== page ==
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I am constructing what is known as an 'Expected Goals' model for football. This metric measures shot quality and a probability is assigned to a shot to achieve this, i.e. the chance a shot will be converted. To create this model I am using a random forest classifier. For evaluation purposes I am only interested in the accuracy of the probabilities rather than strictly classifying shots, therefore, I use the predictions to calculate the Mean Square Error where goal = 1 and no goal = 0. The MSE for the test set along with two benchmarks are as follows:

[1] "test.rf_mse: 0.0856633533734135"
[1] "comparison_model_mse: 0.0820007160001345"
[1] "naive_baseline_mse: 0.0912291249164997"

Note that the comparison model should be better than mine but the naive baseline should be worse. When looking at this the model looks to be doing okay. However, when I apply the same steps to the training set I get the following:

[1] "test.rf_mse: 0.0112001023587005"
[1] "comparison_model_mse: 0.0722459417565357"
[1] "naive_baseline_mse: 0.0858344459279039"

Here the MSE falls to unrealistic levels. Doesn't this mean that my model is overfitting? I understand that the idea that random forests can't overfit isn't strictly correct as all models can overfit to some extent, but for the model to be overfitting by this much must mean I am misunderstanding something here.

#FINAL MODEL FOR SHOTS DATASET
set.seed(5555)
trainIndex <- createDataPartition(shots$goal.miss, p = .75, list = FALSE)
train_set <- shots[ trainIndex,]
test_set  <- shots[-trainIndex,]

set.seed(1000)
rf.shots <- randomForest(as.factor(goal.miss) ~ ., data=train_set, ntree=500, mtry=5)

###TEST RESULTS
pred <- predict(rf.shots, test_set, type="prob")
test_set$predictions.test <- pred[,2]
mean(((test_set$goal.miss - test_set$predictions.test)^2))

###TRAIN RESULTS 
pred <- predict(rf.shots, train_set, type="prob")
train_set$predictions.train <- pred[,2]
mean(((train_set$goal.miss - train_set$predictions.train)^2))

NOTE: I moved on to using the 'ranger' random forest package which allowed me to tune more hyperparameters. From a grid search, I found the only parameter that appeared to cause overfitting was mtry. I could remove overfitting by setting mtry to 1. However, having mtry at one does not minimise the MSE for the test_set and I have 29 features in the model meaning the default mtry should be 5. Therefore, I believe I must have some issues with my feature selections that is causing the overfitting. Either that or there are circumstances whereby mtry-1 is optimal? But I am not convinced by that.

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  • $\begingroup$ It's a bit of a guess since I don't know R but is the very last line of your code mean(((test_set$goal.miss - test_set$predictions.train)^2)) really correct? $\endgroup$ – Sammy Nov 26 '19 at 22:49
  • $\begingroup$ Sorry, yes that was a typo. I was trying to make the code look clearer on here but messed up. I've correct the code to how it should be. I have moved onto the 'ranger' package which is a bit smarter and allows me to tune for hyperparameters. I found that the only parameter that appeared to cause overfitting was mtry and I could remove the overfitting by setting mtry = 1. However, I have 29 features so the default would be 5, so I think I have some issues with my feature selection $\endgroup$ – Luke Birkett Nov 27 '19 at 1:09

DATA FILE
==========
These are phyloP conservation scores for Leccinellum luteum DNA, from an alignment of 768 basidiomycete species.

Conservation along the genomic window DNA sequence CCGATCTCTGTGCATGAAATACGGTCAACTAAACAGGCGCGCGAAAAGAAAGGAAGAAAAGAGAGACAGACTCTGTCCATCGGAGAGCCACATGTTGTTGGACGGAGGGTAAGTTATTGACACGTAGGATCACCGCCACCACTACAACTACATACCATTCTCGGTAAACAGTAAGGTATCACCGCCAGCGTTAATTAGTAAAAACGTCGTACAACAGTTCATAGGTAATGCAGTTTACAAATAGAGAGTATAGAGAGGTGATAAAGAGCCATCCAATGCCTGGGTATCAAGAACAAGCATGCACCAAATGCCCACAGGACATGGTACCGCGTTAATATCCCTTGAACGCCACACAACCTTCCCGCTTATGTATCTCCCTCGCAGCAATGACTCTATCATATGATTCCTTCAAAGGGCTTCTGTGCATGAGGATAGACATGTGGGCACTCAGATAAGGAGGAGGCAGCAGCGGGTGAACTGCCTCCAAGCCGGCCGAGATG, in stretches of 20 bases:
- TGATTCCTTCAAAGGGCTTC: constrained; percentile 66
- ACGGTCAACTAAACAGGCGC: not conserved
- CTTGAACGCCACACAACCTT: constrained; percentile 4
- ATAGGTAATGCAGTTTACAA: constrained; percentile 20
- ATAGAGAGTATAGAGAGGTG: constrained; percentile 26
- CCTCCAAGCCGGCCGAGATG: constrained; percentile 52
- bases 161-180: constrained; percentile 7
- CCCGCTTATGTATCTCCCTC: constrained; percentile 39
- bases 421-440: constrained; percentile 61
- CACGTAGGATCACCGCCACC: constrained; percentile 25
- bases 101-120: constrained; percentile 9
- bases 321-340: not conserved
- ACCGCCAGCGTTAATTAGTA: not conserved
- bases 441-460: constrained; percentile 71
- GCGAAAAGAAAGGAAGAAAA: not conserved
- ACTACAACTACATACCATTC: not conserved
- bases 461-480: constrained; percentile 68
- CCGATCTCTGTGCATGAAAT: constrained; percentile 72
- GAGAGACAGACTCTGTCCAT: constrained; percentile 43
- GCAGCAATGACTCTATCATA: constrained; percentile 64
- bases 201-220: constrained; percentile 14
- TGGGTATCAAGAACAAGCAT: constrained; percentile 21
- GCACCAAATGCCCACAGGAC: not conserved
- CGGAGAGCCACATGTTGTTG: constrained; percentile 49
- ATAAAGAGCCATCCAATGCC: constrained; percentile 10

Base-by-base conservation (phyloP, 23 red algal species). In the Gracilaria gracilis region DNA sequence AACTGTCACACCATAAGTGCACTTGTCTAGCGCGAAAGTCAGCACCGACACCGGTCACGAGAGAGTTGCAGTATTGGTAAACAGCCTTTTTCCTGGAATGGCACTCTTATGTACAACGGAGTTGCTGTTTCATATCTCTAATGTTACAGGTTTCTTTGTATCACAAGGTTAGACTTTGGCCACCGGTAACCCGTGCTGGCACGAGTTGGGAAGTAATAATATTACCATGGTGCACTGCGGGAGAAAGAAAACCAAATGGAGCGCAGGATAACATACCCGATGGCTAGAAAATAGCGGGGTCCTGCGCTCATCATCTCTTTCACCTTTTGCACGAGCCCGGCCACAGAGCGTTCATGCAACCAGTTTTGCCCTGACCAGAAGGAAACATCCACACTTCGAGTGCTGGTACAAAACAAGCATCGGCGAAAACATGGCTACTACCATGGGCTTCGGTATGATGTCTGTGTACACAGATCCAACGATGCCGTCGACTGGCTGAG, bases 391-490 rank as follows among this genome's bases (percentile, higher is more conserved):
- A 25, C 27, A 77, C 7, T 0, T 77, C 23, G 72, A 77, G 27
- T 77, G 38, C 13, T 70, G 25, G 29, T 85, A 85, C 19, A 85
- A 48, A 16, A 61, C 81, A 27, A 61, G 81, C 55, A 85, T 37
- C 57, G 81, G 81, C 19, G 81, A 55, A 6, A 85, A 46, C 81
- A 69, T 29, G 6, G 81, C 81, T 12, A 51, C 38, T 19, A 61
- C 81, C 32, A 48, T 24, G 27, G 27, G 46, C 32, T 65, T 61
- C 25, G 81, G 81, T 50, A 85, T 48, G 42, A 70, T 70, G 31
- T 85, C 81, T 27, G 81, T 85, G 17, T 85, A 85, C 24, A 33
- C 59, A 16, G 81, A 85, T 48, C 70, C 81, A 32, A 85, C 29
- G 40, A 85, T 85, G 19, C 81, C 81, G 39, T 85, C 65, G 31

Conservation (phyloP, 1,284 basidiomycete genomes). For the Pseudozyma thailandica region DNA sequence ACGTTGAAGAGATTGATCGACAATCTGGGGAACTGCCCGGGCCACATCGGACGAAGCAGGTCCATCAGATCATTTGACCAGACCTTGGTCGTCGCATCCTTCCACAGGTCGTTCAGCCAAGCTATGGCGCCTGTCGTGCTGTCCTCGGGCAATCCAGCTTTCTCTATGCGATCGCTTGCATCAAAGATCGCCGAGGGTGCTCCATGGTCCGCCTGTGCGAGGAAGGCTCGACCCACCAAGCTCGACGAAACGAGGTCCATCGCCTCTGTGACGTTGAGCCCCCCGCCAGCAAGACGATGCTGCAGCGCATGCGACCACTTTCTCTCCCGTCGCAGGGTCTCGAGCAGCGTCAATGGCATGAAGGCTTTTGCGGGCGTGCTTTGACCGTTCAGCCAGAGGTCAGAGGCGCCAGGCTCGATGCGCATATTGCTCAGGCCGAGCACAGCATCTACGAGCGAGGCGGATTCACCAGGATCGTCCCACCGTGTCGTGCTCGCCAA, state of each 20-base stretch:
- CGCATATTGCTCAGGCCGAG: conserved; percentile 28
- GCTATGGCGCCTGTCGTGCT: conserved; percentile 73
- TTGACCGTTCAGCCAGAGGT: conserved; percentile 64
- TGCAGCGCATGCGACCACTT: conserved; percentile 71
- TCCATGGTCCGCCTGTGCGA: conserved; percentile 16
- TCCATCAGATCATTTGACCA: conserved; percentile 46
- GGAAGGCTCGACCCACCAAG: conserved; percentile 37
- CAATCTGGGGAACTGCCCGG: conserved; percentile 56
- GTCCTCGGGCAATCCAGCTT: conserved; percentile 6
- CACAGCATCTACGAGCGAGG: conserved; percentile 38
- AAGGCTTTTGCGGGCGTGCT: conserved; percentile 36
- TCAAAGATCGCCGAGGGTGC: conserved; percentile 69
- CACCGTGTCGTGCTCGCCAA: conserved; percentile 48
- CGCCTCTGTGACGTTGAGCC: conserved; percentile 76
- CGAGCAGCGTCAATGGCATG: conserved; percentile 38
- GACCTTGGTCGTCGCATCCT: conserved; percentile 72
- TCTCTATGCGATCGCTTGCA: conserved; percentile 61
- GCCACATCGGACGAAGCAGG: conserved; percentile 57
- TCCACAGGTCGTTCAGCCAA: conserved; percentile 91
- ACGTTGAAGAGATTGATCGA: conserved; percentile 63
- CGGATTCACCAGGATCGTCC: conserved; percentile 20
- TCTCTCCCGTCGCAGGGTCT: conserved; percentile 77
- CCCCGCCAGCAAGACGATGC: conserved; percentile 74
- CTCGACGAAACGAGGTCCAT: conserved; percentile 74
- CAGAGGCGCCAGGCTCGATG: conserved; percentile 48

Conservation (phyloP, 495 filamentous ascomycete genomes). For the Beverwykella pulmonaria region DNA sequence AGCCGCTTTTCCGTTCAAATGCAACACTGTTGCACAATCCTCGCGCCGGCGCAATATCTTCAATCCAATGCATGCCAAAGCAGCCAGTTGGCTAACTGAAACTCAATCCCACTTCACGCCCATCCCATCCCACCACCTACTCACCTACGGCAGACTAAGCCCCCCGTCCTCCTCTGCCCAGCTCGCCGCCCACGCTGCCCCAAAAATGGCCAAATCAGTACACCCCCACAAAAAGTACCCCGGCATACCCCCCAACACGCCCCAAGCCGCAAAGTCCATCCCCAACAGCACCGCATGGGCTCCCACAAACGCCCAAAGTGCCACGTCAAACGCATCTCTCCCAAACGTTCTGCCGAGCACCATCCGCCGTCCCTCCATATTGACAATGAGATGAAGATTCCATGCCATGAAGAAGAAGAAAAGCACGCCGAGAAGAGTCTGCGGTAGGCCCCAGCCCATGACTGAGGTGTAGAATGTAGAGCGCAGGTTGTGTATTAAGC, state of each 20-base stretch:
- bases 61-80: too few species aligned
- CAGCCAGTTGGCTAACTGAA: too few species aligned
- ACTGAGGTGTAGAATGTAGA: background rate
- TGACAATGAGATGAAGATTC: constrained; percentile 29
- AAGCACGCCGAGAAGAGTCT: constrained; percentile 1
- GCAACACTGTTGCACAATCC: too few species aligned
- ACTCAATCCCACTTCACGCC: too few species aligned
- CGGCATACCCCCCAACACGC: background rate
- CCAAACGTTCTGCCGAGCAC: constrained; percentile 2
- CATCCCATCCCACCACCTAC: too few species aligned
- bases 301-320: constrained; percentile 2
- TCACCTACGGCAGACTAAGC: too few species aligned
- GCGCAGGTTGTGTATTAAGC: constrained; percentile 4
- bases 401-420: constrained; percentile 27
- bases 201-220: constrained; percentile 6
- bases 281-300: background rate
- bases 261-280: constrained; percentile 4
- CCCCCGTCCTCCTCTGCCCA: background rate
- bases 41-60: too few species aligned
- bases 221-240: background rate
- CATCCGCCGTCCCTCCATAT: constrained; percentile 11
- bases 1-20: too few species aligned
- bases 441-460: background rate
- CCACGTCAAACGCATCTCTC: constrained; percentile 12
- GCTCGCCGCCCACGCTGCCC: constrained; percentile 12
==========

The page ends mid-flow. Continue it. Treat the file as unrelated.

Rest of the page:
• $\begingroup$ What is the "naive baseline" model? $\endgroup$ – Romain Reboulleau Nov 27 '19 at 7:35
  • $\begingroup$ The naive baseline model simply assigns a probability of 10% to every shot. $\endgroup$ – Luke Birkett Nov 27 '19 at 10:11
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    $\begingroup$ Reducing the tree depth doesn't help? $\endgroup$ – Ben Reiniger Nov 27 '19 at 16:39
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While the bagging of random forests is meant to reduce overfitting, they generally will overfit more than e.g. a parametric model like logistic regression.

Having a larger gap between training and testing scores is not necessarily a problem; you may still prefer the model if its testing score is higher than other models'. In a purely statistical perfect world, the test score is all you should care about. In real problems, there are some other things to consider: a more-overfit tree model is likely less interpretable, potentially takes longer to train and make predictions, may be more susceptible to concept drift, etc.

You should, as you have, see if reducing the model's capacity can increase your testing score (and maybe see if doing so can reduce the train-test gap even if it costs a little on test score, see above). With min.node.size, I would suggest using a fraction of the training set size rather than the small fixed integers that are default in ranger. Note that ranger does also have a max.depth parameter if you'd prefer to fix that directly. Reducing mtry is also a good approach, but 1 strikes me personally as too random, and I'd worry that you'd need a ton of trees to stabilize results; using mtry in combination with a tree complexity parameter hopefully produces a higher test score without too outrageous of a train-test gap.

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